The final player in the 25+ goal category that might be available is Tomas Vanek.  Vanek if you recall was signed to a big offer sheet by the Edmonton Oilers which the Buffalo Sabres matched but Vanek has not really lived up to his $7 million per year contract.  He has been good but I am sure the Sabres hoped for more.  The Sabres have said goodbye to long time defensemen Henrik Tallinder and Toni Lydman and are in the market for some new talent on the back end.  They have signed Milan Jurcina, but still need a defenseman or two.  Buffalo is also a small market team that probably won’t spend to the salary cap and might be willing to part ways with Tomas Vanek if the return fit their needs but it will take some kind of replacement forward along with Kaberle for them to make that trade (Kulemin?).  Vanek has good size and 40 goal potential and I am sure would be of interest to Burke but a deal like this with a division rival would be a tough one to make.

Wingers with 20-25 goals that might interest the Leafs and might be available are the Blue Jackets RJ Umberger, the Stars Jamie Benn, the Sharks Setogutchi or the Lightning’s Ryan Malone.  RJ Umberger is interesting as it was Burke who drafted him in 2001 when he was with the Vancouver Canucks.   Jamie Benn is on a cheap entry level contract which likley means Dallas has no interest in trading him so scratch him from the list.  With Tampa signing Pavel Kubina today it seems less likely they would be interested in another defenseman and will probably keep Malone.  Setogutchi doesn’t have the size that Brian Burke is seeking but he had 31 goals in 2008-09 and has more pure scoring ability than any current Leaf forward outside of Kessel.  The Sharks are also likely looking for a defenseman to replace the retired Rob Blake and may have interest in Kaberle.  Another Shark forward that may interest Brian Burke is Ryane Clowe.  Though Clowe may not have the goal scoring ability of Setogutchi he has good size and can play a tough physical game.

If I had my wish, I would love to see either Bobby Ryan or James Neal in a Leaf uniform.  Both have good size and have 30+ goal potential (maybe 40+ for Ryan).  Failing that, one of the Shark wingers would be interesting pickups.

Jul 012010
 

So it seems that Leaf fans are extremely excited about the acquisition of Kris Versteeg from the Chicago Blackhawks and to some extent they should be excited.  He is a solid player that will help the Leafs.  But, I think Leaf fans need to keep their hopes for Versteeg in check.  He is a good all-round player, but he is not an significant offensive force or a first line player.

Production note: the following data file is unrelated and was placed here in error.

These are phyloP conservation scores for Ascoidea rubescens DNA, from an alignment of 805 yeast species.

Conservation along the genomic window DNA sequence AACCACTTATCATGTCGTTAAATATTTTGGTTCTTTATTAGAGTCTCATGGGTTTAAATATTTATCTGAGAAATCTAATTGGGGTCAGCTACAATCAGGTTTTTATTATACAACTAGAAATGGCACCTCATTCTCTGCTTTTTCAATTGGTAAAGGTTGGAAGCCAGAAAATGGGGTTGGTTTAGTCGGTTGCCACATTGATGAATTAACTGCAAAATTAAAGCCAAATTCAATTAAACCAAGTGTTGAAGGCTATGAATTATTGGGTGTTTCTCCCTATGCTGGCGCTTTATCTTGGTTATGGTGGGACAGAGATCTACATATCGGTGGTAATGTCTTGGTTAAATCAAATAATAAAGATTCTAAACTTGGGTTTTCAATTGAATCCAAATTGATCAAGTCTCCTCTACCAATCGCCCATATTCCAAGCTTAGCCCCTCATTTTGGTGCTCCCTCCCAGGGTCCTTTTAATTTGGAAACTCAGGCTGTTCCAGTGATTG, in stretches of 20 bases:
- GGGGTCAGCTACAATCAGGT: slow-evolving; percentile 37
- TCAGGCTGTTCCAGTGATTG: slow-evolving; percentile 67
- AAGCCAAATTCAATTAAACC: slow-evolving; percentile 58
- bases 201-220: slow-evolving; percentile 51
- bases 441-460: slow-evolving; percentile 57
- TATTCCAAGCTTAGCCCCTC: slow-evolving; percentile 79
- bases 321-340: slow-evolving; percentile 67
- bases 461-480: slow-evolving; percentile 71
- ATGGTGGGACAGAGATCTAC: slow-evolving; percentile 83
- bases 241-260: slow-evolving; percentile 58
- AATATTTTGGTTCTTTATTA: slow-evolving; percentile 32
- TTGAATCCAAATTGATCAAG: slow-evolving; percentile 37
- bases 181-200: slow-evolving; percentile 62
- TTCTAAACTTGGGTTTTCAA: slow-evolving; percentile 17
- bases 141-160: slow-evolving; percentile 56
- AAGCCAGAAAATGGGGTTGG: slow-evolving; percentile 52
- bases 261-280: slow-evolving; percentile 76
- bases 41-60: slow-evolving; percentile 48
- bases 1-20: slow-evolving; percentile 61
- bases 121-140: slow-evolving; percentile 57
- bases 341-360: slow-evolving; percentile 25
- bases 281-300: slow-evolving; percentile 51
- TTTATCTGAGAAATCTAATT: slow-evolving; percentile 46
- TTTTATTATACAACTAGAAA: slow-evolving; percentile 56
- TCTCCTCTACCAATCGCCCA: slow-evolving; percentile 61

Let me do a quick comparison of Versteeg vs Ponikarovsky over the past two seasons.

Stat Ponikarovsky Versteeg
ES TOI 2078:01 1995:46
ES G 34 25
ES Pts 96 69
PP TOI 390:30 340:13
PP G 10 10
PP Pts 15 17
SH TOI 94:30 235:12
SH G 0 7
SH Pts 0 11

I am pretty sure that Versteeg played with a group of players that were at least as good as Ponikarovsky and probably significantly better though Versteeg did play in a more defensive minded conference.  That said, Leaf fans should not expect any more offensive production from Versteeg than they got from Ponikarovsky.  What Leaf fans can probably expect though is more energy and aggression and hopefully consistency from Versteeg than they got from Ponikarovsky and hopefully Versteeg can help the Leafs PK too which desperately needs help.  In short, Versteeg will look nice in a Leaf uniform, probably playing a second line role and with ample time on the PP and PK units.

Jun 302010
 

As always, there is a lot of speculation as to what the Maple Leafs will do on July 1st when the NHL free agent season begins.  Some are suggesting they should go big or go home and do whatever it takes to sign Ilya Kovalchuk as the answer to their offensive woes while others believe Kovalchuk is going for the big long term contract to which Burke has said on numerous occasions he isn’t interested in doing.  After Kovalchuk though there aren’t any top tier forward free agents available to help solve the Leafs lack of scoring problems.

I am in the camp that I don’t believe that Kovalchuk will be a Maple Leaf.  He’ll end up signing a long term big dollar contract somewhere else.   Whether the Leafs will, or should, go after Kovalchuk depends a lot on what Burke believes he can acquire in a Tomas Kaberle trade.  If Burke believes he can land a scoring winger with size in a Kaberle trade then the need to go after a guy like Kovalchuk is minimized.